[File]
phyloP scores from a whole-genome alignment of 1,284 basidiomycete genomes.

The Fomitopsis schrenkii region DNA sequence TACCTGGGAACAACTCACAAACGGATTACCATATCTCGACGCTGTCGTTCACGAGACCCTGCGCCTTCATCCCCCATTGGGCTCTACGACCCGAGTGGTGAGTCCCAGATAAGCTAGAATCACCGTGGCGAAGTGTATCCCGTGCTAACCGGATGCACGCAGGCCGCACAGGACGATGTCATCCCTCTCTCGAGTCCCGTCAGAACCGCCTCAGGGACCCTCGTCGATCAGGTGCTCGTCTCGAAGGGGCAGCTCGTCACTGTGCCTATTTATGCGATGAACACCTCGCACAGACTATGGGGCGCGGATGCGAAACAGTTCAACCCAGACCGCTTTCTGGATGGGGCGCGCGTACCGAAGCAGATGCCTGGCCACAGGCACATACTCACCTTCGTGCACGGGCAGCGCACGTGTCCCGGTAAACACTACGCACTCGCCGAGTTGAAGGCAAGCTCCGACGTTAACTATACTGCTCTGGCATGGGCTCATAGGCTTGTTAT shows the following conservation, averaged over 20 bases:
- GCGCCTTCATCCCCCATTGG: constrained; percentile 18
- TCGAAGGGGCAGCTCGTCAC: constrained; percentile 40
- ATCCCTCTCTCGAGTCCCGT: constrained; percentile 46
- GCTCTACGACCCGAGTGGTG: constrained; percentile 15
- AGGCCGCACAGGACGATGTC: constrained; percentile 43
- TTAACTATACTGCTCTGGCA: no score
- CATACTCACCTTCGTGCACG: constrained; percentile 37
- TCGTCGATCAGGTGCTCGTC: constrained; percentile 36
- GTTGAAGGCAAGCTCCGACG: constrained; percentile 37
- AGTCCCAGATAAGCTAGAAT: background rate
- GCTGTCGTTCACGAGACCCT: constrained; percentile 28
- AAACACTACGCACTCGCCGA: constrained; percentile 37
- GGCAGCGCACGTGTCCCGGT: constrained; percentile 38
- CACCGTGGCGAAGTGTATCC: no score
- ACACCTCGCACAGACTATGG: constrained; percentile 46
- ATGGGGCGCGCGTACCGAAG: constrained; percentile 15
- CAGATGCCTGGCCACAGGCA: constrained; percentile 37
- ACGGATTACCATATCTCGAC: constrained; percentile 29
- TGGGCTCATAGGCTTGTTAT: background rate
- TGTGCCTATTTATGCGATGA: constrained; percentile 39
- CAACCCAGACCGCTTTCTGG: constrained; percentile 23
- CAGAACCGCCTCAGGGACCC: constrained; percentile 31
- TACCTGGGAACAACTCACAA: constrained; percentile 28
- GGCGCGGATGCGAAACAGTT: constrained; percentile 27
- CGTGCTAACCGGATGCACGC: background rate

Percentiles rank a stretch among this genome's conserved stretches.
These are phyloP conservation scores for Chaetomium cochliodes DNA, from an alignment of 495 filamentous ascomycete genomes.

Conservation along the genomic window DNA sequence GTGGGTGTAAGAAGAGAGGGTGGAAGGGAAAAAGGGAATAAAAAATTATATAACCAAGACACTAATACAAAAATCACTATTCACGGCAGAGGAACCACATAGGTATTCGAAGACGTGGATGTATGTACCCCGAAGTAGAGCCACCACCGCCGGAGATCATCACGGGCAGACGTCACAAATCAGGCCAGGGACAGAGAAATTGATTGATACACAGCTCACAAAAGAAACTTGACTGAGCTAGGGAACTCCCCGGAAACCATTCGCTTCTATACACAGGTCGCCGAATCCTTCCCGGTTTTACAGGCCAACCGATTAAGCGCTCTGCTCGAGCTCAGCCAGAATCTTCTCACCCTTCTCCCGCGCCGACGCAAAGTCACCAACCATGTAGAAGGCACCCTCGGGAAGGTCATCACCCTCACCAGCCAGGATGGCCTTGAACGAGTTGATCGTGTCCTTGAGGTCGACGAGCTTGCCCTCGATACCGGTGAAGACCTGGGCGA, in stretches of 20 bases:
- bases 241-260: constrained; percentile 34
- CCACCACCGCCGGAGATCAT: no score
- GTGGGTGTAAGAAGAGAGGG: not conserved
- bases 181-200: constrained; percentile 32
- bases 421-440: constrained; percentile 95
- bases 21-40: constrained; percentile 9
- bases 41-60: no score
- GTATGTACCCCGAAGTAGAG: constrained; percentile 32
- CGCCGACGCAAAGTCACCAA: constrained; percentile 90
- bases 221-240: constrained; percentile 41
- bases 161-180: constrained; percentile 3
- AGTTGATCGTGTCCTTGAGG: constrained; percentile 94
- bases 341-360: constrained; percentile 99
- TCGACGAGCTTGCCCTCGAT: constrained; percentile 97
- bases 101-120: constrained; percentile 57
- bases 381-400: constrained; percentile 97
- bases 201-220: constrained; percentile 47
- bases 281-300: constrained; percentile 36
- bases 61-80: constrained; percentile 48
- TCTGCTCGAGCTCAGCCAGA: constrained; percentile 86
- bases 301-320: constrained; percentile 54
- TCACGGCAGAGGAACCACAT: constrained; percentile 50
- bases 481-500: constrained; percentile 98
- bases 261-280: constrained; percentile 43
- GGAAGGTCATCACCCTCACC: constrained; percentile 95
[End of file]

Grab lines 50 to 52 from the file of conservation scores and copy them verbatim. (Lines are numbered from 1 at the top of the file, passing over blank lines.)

- TCTGCTCGAGCTCAGCCAGA: constrained; percentile 86
- bases 301-320: constrained; percentile 54
- TCACGGCAGAGGAACCACAT: constrained; percentile 50